These three books have nothing in common except their general category and the fact that the first two won honors in the ALA Youth Media awards for nonfiction this year. The fact that both Titanic and Moonbird won in two age categories–middle-grade readers and young adults–makes me wonder if there’s not that much quality nonfiction being published right now, or if the librarians of the ALA just aren’t reading widely in this area. In any case, nonfiction is considered a growth industry in the publishing business these days because of the emphasis on it for the “Common Core” curriculum. That’s not a bad thing, of course (more nonfiction, that is; we have our doubts about Common Core), as long as the quality is high and the biases are not so glaring.
Frankie Goldsmith, Violet Jessup, Harold Bride, and Jack Thayer had little in common before April 15, 1912. But after that they were joined in a lifelong bond, as survivors of the greatest maritime disaster ever. The Voices are theirs (and others’). Titanic buffs will find little here that’s new, but schoolchildren of today (who weren’t even born when the movie came out!) should be riveted, especially with the recollections of Frankie, who was only nine years old at the time, or teenage Jack who saw one shipboard friend to a watery grave.
The book includes copious photographs, many of them taken by the young Irish priest Frank Brown, who sailed on the Titanic from her shipyard berth in Belfast to Southampton harbor, where she would complete her compliment of passengers before heading out to the open sea. During his short voyage Fr. Frank snapped pictures incessantly–then got off at Southampton, thus preserving his own life along with a priceless set of photos from the actual voyage. Other illustrations include diagrams, documents, and facsimiles, such as a dinner menu for the first-class dining hall. The fifty-page appendix is similarly stuffed, with timeline, short bios of passengers, letters, lists, stats, and official reports. The author also includes resources for eager researchers to find out more.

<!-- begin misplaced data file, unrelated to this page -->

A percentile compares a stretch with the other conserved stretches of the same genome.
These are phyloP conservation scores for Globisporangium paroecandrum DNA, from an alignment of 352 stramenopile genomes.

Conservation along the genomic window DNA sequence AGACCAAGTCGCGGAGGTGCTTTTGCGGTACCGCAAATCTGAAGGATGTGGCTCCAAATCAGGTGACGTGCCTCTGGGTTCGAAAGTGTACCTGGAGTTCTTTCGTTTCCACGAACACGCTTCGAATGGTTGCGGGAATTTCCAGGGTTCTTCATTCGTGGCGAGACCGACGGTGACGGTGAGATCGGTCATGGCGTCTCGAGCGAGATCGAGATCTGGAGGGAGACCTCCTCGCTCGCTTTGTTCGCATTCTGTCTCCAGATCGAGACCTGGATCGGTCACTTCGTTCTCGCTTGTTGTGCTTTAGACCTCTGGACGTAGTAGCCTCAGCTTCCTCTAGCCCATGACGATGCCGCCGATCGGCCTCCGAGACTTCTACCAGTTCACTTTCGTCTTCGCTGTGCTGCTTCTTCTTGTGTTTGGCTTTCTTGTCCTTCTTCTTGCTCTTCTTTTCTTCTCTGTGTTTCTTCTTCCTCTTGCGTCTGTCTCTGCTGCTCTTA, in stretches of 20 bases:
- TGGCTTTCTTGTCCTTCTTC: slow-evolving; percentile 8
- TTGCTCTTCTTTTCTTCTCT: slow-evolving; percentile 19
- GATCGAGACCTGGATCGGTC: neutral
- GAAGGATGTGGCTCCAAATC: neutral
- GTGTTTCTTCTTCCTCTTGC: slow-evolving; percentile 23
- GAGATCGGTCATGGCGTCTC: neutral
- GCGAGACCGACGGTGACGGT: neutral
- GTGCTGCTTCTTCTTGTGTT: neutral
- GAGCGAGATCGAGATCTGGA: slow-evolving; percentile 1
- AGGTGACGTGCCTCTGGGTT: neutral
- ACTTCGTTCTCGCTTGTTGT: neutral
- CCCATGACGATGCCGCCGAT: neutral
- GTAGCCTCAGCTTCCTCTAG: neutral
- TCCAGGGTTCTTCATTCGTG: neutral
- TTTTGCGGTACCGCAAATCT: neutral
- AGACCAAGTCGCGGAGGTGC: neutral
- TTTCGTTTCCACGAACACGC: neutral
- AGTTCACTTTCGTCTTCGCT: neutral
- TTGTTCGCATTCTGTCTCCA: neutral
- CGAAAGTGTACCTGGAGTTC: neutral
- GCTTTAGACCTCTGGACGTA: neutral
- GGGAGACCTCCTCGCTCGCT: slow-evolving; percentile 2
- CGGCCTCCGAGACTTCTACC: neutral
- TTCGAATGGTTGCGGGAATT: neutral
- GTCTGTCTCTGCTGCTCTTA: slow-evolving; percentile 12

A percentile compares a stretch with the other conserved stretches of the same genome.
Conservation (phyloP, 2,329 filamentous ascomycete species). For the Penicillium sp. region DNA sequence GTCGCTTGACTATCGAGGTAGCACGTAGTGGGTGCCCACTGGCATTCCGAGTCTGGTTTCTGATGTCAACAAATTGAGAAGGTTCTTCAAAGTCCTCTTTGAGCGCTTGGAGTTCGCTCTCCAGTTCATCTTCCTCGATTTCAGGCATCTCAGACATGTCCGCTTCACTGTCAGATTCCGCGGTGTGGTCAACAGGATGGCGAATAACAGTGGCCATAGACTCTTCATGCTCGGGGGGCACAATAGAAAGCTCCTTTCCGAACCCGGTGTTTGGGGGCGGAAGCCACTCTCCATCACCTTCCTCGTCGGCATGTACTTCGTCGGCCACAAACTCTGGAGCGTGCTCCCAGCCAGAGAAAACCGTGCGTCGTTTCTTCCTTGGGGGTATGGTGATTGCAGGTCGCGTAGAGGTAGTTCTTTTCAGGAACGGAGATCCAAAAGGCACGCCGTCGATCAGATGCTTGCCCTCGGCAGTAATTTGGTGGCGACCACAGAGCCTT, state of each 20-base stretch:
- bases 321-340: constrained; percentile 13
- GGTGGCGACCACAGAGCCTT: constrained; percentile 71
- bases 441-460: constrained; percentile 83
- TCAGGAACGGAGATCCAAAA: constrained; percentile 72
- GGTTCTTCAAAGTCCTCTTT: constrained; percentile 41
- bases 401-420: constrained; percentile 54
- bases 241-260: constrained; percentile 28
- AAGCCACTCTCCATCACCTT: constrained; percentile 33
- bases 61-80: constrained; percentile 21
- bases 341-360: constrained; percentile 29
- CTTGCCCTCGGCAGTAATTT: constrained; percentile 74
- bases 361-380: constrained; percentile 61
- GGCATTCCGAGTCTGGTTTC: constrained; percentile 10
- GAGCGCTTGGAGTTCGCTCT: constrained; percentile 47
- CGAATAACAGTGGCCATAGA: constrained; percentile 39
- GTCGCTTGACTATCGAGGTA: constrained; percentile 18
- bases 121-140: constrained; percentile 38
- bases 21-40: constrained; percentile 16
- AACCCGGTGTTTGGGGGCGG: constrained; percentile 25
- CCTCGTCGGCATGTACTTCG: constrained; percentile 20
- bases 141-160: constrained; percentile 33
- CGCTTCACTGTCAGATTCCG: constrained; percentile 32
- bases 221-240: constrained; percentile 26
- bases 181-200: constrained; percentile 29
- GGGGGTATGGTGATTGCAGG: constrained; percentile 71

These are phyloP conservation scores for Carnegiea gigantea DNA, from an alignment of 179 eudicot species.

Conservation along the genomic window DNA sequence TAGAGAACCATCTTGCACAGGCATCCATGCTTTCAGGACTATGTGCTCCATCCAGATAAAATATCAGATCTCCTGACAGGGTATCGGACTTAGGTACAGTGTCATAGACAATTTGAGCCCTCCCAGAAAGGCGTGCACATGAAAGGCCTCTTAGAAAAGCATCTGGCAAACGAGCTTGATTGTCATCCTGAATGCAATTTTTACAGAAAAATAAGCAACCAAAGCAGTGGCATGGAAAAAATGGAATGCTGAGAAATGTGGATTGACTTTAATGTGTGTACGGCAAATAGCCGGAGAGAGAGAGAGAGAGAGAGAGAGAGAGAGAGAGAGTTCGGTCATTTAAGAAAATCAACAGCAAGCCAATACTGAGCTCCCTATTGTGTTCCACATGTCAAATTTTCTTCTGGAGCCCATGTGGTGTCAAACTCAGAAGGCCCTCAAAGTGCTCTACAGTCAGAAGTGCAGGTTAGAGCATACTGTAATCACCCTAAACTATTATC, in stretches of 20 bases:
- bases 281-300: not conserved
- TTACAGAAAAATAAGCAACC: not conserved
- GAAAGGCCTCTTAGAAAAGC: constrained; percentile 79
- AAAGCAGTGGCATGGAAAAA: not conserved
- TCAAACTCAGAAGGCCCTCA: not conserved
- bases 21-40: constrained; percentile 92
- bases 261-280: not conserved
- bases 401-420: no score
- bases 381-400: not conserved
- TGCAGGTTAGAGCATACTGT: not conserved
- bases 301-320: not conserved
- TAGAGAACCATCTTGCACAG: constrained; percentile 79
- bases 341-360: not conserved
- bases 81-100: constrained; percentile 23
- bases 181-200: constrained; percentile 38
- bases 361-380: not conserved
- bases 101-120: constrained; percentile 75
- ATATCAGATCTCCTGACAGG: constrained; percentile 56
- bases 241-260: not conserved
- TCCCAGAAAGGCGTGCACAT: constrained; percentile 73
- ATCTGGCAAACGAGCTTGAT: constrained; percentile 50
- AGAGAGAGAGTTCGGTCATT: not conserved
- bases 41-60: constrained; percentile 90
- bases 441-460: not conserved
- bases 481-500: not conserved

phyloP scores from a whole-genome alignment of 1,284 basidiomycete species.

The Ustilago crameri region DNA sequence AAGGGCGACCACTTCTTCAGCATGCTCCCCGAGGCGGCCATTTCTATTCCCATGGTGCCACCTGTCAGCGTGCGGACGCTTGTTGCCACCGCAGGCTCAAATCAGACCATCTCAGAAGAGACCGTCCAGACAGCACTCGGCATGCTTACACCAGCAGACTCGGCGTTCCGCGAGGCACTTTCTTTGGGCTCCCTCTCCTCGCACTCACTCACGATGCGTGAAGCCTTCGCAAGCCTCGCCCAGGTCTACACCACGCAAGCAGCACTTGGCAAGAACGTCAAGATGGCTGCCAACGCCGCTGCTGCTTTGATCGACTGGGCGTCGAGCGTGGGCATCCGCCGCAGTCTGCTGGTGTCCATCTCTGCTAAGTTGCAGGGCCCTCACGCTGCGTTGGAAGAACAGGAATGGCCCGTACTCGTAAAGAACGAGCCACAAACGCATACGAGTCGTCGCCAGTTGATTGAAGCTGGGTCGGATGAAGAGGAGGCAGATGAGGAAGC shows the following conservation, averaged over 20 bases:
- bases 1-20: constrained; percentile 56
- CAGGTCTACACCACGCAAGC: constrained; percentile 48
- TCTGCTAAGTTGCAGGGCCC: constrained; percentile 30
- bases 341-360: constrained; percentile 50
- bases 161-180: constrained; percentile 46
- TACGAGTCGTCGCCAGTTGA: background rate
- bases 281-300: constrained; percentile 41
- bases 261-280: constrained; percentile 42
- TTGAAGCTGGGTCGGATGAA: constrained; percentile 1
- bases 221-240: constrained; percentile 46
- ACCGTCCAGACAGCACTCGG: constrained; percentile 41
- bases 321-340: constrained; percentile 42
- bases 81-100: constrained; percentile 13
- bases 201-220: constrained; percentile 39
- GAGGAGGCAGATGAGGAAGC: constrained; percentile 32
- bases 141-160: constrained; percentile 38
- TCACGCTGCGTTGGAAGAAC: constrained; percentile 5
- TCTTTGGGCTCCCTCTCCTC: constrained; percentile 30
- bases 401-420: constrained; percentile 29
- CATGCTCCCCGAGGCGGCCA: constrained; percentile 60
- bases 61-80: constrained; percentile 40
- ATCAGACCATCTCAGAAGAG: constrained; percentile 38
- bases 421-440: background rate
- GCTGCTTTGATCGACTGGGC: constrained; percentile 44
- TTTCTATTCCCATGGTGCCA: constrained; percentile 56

Oddly, the first-person recollections impose a sense of distance and reserve. Most of the survivors recorded their memories later, and time (plus the narrative restraint of the day) dampens some of the drama. But the value of Voices is not so much narrative thrills as historical method. How do we know what we know about a ship that sank with two-thirds of its human cargo? In fact, how do we know about any event that’s no longer in living memory? This book shows how bits and pieces of the record come together in a unified narrative that tells a single story. Voices from the Disaster is great for middle-graders; for younger kids who aren’t that much into history yet, Titanic Sinks! is a compelling read.
Moonbird: A Year on the Wind with the Great Survivor B98, by Phillip Hoose. Farrar Straus Girard, 2012, 147 pages. Age/interest level: 9-14.
Meet B95, one of the world’s premier athletes. Weighing a mere four ounces, he’s flown more than 325,000 miles in his life—the distance to the moon and halfway back. He flies at mountaintop heights along ancient routes that lead him to his breeding ground and back. But changes throughout his migration route are challenging this Superbird and threatening to wipe out his entire species of rufa red knot . . . will B95’s and rufa’s days of flight soon come to an end?